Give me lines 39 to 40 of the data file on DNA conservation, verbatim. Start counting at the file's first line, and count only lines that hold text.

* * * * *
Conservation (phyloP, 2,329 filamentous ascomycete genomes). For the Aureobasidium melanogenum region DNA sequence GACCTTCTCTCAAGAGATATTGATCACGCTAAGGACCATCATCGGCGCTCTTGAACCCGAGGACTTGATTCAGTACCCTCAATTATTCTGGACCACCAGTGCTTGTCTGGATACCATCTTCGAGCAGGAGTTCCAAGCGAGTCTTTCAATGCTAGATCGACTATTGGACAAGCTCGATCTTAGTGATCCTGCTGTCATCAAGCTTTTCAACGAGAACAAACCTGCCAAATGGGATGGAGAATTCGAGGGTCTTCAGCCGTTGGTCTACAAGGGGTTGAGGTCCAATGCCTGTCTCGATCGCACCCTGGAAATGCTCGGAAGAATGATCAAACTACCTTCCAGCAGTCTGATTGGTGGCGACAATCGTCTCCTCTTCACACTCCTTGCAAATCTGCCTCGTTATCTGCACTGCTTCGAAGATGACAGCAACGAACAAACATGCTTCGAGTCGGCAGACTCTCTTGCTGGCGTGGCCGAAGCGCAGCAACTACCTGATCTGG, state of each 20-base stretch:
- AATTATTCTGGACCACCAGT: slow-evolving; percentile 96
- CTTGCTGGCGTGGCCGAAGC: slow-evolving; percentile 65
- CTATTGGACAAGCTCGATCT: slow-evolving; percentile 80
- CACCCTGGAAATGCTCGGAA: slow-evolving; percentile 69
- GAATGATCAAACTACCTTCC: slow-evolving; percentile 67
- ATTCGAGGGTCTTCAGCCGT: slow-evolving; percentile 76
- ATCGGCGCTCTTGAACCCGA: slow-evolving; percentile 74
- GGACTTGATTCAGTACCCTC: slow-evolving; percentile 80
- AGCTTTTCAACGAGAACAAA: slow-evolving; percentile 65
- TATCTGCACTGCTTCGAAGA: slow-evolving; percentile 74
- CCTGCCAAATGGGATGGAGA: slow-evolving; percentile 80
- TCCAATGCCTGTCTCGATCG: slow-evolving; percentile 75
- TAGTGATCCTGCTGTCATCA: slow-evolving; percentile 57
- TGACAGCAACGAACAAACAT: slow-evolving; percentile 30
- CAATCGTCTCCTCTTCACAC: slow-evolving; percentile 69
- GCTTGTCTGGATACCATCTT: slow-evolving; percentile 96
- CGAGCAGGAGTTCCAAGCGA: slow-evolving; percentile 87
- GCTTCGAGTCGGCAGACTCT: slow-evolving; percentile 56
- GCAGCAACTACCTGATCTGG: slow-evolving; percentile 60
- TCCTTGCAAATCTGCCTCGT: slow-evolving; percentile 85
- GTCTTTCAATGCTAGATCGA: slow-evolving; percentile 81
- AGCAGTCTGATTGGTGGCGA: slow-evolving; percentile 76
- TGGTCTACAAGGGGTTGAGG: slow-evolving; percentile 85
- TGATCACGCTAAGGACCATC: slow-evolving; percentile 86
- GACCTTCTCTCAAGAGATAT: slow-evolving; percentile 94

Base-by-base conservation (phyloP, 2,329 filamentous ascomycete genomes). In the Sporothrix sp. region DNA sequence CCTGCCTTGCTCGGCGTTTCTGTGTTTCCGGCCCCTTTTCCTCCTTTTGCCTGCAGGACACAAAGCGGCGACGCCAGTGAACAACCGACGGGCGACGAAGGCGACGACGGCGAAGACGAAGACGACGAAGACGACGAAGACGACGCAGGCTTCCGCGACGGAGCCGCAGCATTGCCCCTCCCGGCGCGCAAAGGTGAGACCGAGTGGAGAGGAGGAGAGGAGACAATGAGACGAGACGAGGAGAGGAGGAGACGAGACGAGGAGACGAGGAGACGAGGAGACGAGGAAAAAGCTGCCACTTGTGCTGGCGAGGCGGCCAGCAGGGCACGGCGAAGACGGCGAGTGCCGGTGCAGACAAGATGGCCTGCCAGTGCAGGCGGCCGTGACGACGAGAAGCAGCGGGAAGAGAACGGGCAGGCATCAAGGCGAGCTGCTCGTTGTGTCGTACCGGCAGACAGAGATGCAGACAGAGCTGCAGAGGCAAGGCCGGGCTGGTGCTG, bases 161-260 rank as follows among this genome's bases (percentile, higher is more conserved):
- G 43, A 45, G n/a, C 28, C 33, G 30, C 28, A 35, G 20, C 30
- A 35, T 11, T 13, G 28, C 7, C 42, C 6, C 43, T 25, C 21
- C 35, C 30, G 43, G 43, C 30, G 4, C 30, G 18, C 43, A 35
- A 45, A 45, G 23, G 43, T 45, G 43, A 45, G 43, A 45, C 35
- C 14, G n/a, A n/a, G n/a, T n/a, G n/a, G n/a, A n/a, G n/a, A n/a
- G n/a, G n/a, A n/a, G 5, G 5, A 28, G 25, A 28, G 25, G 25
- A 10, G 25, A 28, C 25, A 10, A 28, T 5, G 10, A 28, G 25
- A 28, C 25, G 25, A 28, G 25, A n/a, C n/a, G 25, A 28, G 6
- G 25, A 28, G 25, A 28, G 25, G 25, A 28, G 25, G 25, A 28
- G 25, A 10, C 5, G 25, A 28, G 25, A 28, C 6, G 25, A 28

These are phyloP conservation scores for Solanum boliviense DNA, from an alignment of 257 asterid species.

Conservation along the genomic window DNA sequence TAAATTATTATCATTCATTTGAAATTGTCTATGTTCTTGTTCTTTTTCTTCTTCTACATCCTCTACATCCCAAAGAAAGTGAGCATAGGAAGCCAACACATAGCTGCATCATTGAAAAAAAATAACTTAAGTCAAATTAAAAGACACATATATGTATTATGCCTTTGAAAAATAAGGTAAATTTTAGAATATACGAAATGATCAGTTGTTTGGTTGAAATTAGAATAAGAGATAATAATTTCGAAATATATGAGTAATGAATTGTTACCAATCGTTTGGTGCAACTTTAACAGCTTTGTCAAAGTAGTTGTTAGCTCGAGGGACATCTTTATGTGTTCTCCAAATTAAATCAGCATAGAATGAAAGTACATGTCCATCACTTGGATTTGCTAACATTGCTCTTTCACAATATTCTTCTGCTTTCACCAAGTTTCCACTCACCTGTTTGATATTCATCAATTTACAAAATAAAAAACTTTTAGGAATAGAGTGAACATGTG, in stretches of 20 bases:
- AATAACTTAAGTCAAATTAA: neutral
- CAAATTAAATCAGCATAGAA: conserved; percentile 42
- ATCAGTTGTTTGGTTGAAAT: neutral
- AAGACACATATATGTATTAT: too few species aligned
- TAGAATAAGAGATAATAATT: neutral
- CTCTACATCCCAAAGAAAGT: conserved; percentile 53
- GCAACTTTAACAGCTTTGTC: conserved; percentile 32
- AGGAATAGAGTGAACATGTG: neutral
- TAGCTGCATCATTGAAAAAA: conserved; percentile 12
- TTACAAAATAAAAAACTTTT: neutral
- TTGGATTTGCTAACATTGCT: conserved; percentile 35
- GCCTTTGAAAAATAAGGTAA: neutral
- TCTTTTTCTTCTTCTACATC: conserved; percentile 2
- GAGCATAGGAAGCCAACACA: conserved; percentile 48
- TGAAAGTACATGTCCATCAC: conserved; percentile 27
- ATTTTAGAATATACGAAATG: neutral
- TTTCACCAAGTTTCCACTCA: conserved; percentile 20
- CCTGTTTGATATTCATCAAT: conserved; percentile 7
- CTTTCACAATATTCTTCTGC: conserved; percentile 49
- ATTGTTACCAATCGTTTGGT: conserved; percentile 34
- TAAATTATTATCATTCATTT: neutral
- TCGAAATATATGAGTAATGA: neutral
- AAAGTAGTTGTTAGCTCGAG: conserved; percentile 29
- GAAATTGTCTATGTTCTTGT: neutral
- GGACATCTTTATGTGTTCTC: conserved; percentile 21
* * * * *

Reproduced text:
Conservation along the genomic window DNA sequence TAAATTATTATCATTCATTTGAAATTGTCTATGTTCTTGTTCTTTTTCTTCTTCTACATCCTCTACATCCCAAAGAAAGTGAGCATAGGAAGCCAACACATAGCTGCATCATTGAAAAAAAATAACTTAAGTCAAATTAAAAGACACATATATGTATTATGCCTTTGAAAAATAAGGTAAATTTTAGAATATACGAAATGATCAGTTGTTTGGTTGAAATTAGAATAAGAGATAATAATTTCGAAATATATGAGTAATGAATTGTTACCAATCGTTTGGTGCAACTTTAACAGCTTTGTCAAAGTAGTTGTTAGCTCGAGGGACATCTTTATGTGTTCTCCAAATTAAATCAGCATAGAATGAAAGTACATGTCCATCACTTGGATTTGCTAACATTGCTCTTTCACAATATTCTTCTGCTTTCACCAAGTTTCCACTCACCTGTTTGATATTCATCAATTTACAAAATAAAAAACTTTTAGGAATAGAGTGAACATGTG, in stretches of 20 bases:
- AATAACTTAAGTCAAATTAA: neutral